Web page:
MANILA (CBS / AP) -- At least three people were transported to hospitals from a resort in Manila following reports of gunfire and explosions at the hotel and casino complex in the Philippine capital.
Philippine police say the suspect in the attack on a hotel and casino complex near Manila's airport has been found dead of apparent suicide.
Metropolitan Manila police chief Oscar Albayalde says the English-speaking suspect was found dead with his rifle on the fifth floor of the Resorts World Manila complex. He says the gunman apparently killed himself.
Police are searching the suspect's car, parked on the second floor. Before the attack, he got out of the car and entered the building with his rifle.
Abayalde says the guards at the door ran away after seeing the armed man.
The suspect took 113 million pesos ($226,000) worth of gambling chips, which were found in a bag he was carrying.
Abayalde says there was no indication of terrorism. He says either the suspect lost in the casino and wanted to get his money back, or went "totally nuts."
"We ask for your prayers during these difficult times," the Resorts World Manila said.
The U.S. State Department urged people to avoid the area.
The incident happened while, in the southern part of the country, Philippine troops were struggling to end a bloody siege by hundreds of extremists aligned with the Islamic State of Iraq and Syria, or ISIS.
Defense Secretary Delfin Lorenzana told a news conference earlier in Manila that about 500 militants, including foreign fighters, joined the siege of Marawi, a mosque-studded city that is the heartland of the Islamic faith in the southern Philippines.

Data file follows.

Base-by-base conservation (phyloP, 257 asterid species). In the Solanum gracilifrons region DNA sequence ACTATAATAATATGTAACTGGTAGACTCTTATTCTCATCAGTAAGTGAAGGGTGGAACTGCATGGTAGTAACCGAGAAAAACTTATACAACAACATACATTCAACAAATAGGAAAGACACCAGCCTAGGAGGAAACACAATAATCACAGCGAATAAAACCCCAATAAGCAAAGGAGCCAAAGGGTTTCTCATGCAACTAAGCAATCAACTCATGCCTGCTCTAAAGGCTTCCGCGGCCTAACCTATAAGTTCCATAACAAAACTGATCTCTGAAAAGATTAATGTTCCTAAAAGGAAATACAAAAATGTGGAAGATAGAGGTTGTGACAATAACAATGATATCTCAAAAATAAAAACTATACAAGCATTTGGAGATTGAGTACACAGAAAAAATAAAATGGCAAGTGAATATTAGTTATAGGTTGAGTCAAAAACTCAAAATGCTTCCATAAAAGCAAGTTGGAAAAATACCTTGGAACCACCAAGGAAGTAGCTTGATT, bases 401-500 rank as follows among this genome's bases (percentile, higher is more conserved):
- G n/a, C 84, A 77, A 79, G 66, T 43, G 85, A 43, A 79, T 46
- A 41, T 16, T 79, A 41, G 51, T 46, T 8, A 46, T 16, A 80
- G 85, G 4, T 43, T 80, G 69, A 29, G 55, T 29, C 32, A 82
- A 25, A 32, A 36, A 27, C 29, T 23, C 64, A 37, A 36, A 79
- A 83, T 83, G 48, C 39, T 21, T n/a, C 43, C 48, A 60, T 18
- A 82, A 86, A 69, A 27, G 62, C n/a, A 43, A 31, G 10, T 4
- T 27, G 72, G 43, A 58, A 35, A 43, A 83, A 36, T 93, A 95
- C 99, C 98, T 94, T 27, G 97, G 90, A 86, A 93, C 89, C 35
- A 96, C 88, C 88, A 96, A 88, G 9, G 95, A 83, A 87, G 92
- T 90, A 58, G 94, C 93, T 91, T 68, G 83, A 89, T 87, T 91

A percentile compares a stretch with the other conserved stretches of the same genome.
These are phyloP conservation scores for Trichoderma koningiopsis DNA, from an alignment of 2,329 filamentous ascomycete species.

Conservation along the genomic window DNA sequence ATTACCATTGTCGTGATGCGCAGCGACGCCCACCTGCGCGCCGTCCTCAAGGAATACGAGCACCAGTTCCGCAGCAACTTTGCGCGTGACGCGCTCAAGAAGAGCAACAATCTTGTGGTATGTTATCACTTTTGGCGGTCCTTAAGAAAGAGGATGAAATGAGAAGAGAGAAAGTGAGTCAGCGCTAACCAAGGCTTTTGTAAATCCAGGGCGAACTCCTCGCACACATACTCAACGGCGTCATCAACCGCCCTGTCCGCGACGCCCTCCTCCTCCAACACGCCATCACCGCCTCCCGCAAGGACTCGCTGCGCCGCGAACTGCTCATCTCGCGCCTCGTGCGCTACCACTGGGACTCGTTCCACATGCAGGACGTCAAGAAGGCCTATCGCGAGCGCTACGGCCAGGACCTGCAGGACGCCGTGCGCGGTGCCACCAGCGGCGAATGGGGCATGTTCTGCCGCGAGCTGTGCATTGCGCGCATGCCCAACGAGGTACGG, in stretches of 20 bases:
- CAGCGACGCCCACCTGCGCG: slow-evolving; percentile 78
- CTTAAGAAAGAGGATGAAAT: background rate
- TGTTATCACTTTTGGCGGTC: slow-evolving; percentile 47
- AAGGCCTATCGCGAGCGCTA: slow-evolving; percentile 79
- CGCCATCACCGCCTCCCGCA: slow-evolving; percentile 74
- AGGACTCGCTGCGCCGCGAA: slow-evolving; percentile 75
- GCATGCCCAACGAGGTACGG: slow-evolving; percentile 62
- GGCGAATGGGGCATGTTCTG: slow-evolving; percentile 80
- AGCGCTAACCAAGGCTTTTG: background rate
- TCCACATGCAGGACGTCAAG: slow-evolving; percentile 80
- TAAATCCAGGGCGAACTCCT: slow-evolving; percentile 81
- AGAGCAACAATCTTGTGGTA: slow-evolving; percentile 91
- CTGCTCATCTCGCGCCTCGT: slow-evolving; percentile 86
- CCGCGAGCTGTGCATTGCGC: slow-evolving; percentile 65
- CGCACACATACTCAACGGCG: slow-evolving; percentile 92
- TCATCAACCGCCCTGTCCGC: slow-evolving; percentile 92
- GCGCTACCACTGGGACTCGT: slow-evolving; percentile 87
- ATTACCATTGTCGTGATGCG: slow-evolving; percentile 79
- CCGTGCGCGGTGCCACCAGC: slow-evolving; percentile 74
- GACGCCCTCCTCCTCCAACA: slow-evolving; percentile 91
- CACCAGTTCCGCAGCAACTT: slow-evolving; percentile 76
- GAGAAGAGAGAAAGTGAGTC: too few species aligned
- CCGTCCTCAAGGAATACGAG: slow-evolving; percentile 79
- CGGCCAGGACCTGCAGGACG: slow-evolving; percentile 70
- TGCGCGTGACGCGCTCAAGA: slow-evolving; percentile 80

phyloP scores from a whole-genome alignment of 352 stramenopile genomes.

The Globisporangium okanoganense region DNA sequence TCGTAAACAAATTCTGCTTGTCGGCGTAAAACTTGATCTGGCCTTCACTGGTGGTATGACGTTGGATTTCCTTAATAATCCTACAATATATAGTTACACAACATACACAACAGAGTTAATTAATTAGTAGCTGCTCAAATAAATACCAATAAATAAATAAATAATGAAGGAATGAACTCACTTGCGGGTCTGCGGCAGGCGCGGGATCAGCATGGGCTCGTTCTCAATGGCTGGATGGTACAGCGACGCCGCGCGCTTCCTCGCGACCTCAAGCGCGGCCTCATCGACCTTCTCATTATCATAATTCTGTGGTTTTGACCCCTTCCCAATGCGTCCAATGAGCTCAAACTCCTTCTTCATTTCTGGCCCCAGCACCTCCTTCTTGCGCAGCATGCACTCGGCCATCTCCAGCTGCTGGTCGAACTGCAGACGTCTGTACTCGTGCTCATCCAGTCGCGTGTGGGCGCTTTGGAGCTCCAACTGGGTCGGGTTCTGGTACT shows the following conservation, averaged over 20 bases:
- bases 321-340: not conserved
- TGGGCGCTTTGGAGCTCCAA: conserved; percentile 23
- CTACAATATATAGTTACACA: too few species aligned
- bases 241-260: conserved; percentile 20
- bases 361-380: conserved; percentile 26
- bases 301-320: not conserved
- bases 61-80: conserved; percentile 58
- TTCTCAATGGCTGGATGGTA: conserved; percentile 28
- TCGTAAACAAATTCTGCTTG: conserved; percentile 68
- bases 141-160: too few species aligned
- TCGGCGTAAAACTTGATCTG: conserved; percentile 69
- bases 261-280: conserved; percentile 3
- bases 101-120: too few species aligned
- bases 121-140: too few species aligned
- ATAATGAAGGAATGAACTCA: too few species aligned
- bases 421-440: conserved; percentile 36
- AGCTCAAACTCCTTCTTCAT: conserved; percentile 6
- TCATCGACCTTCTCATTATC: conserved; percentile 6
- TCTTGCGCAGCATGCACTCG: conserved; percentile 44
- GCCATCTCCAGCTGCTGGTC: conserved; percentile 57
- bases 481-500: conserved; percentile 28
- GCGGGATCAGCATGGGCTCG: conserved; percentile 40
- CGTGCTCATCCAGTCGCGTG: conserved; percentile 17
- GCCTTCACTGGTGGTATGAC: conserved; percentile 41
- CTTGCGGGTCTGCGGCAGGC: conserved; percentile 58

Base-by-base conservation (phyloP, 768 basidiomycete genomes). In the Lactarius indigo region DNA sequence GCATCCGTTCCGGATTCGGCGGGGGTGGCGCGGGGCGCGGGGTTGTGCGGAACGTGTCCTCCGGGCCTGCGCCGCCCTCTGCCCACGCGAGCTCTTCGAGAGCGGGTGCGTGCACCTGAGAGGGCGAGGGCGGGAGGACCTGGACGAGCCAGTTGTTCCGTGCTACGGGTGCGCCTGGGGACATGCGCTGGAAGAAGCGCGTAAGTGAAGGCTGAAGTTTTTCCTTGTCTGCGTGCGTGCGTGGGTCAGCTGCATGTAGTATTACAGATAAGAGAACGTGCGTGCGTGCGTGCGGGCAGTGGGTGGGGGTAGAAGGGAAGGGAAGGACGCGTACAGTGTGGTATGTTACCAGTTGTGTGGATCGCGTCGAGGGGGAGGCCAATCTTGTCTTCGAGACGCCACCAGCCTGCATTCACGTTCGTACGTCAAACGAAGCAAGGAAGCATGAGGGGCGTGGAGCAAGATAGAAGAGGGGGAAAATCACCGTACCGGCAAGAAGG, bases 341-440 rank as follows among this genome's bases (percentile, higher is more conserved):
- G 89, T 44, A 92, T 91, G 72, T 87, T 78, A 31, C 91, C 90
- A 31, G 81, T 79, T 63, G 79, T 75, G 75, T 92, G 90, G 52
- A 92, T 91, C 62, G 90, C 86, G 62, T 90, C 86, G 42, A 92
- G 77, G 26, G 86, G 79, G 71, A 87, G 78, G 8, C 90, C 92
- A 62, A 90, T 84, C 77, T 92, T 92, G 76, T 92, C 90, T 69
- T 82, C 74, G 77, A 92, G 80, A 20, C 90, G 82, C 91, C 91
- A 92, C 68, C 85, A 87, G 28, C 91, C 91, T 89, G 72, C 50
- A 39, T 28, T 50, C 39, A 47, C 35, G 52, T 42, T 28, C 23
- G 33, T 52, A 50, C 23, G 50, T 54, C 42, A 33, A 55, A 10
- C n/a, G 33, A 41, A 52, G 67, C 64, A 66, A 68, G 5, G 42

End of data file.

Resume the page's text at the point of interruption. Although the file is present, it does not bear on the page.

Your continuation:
About 50 to 100 militants were putting up the strongest stand in buildings across a bridge from Marawi's city hall, where hundreds of reinforcement troops were deployed. Snipers and buildings that obstructed cannon fire were making it difficult for troops to end the siege, said Lorenzana, who had wanted to end the crisis by Friday.
A total of 120 militants have been killed in the fighting since May 23, when a failed government raid to capture one of Asia's most-wanted militants, Isnilon Hapilon, triggered the siege of the city by the rebels. Twenty-five of the dead militants have been identified as Filipinos, according to military officials. Eight others were foreign fighters, including a Chechen, a Yemeni and several Malaysians and Indonesians, Lorenzana said.
President Rodrigo Duterte said he ordered troops to "wipe them out, everyone."
"If you shoot him in the head, shoot him again in the heart to be sure," the tough-talking Duterte said in a speech.
At least 25 soldiers, five policemen and more than 24 civilians have been killed in the clashes, Lorenzana said.
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